In the past, I have already written here in length about my journey with exercising. See, for most of my life, I’ve had a tumultuous relationship with exercise. I couldn’t stand it. There were quite a few reasons why. But mostly, it was because I felt like it was a requirement, a must-do dictated by others. Also, I always felt like I wasn’t any “good” at it. I used to loath PE classes back in school as I felt compared to my classmates. Unfortunately, these feelings followed me into adulthood.
Even as a young adult, I hated going to the gym or fitness classes because I didn’t want people to see how “bad” I was at working out. In addition, I had my fair share of issues with food, which resulted in a twisted mindset regarding exercise. I inherently looked at exercise as a way to counter the food I consumed during the day or what I saw in the mirror. It took me a long time and many adjustments to change my outlook on working out – to not see it as disciplinary or a way to embarrass myself but as something that makes me feel good.
I remember I saw a shift in my outlook when a trainer once told me that exercise is meant to help our body reach its full potential – exercise is a celebration of what our body can do. We always think that exercise is for changing our body, not honoring how it is right now. I spent years thinking I was never “good enough” when it came to exercise, that exercise isn’t for me. But what if I were to look at exercise as a way to celebrate what my own body could do? Even if that changes every day.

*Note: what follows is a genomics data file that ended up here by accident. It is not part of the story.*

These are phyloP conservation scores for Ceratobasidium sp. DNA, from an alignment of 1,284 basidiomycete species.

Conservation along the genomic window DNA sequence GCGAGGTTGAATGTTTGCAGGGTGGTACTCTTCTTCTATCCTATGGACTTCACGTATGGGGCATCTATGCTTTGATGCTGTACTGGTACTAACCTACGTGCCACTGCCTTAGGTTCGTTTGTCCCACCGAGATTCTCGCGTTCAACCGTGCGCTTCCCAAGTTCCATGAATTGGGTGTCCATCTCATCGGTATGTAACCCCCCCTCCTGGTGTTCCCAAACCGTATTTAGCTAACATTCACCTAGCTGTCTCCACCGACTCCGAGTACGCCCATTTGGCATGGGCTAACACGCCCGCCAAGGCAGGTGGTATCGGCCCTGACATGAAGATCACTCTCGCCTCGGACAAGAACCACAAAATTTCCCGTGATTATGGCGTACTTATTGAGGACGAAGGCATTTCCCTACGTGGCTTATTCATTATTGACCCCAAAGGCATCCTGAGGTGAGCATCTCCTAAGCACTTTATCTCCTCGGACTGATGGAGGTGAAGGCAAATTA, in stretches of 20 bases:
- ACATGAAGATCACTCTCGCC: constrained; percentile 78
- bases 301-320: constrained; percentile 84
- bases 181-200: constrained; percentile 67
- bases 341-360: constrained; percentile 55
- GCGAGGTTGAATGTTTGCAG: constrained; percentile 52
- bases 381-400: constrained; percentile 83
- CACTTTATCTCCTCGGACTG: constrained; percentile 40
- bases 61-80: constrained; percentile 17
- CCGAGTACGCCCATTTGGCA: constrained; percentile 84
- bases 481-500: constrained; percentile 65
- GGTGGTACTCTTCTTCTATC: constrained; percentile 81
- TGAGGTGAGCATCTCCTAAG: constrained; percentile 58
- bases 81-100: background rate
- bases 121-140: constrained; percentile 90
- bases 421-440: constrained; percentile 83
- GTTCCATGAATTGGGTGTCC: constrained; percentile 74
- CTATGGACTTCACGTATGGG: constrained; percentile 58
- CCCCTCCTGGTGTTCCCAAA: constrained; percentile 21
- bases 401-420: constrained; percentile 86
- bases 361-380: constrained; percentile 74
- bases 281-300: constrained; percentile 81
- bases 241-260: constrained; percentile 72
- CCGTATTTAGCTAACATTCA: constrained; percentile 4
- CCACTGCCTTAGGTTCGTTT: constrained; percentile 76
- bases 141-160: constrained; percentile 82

Once I adopted that mindset, everything started to change. It helps on those days when I’m looking at fitness as a dreadful obligation rather than a choice. Of course, an affirmation can only take you so far. You also need to put it into practice. Here are some lessons and advice that I learned through my journey. First, take time to discover the movement that is right for you. This is another thing that I have opened up about here before. It took me time to find the exercise that is best suited for me and my body. Find something that you enjoy doing and stick with it. For me it was pilates and tennis, for my mother it was yoga, and you should find the one that is right for you.
With that being said, don’t hesitate to change up your workout routine. It’s perfectly fine to switch up your routine. In fact, it’s highly encouraged. There are days that I and periods of time in which I love and crave running, and there are other times in which it’s the last thing I want to do. Another piece of advice is to not turn to exercise when you’re feeling bad about what you ate. I had a habit of telling myself I had to sign up for a workout class or go for a run after eating a big meal. Turning to exercise when I felt guilty about what I ate or how I looked made fitness a penalty rather than a priority. Plus, it is a toxic mentality that is damaging to your relationship with food. To have a healthy relationship with fitness, it needs to be unlinked from food and appearance – it’s about self-care. It’s perfectly fine to move your body how you want to move it and when you want to move it. Exercise shouldn’t be a punishment.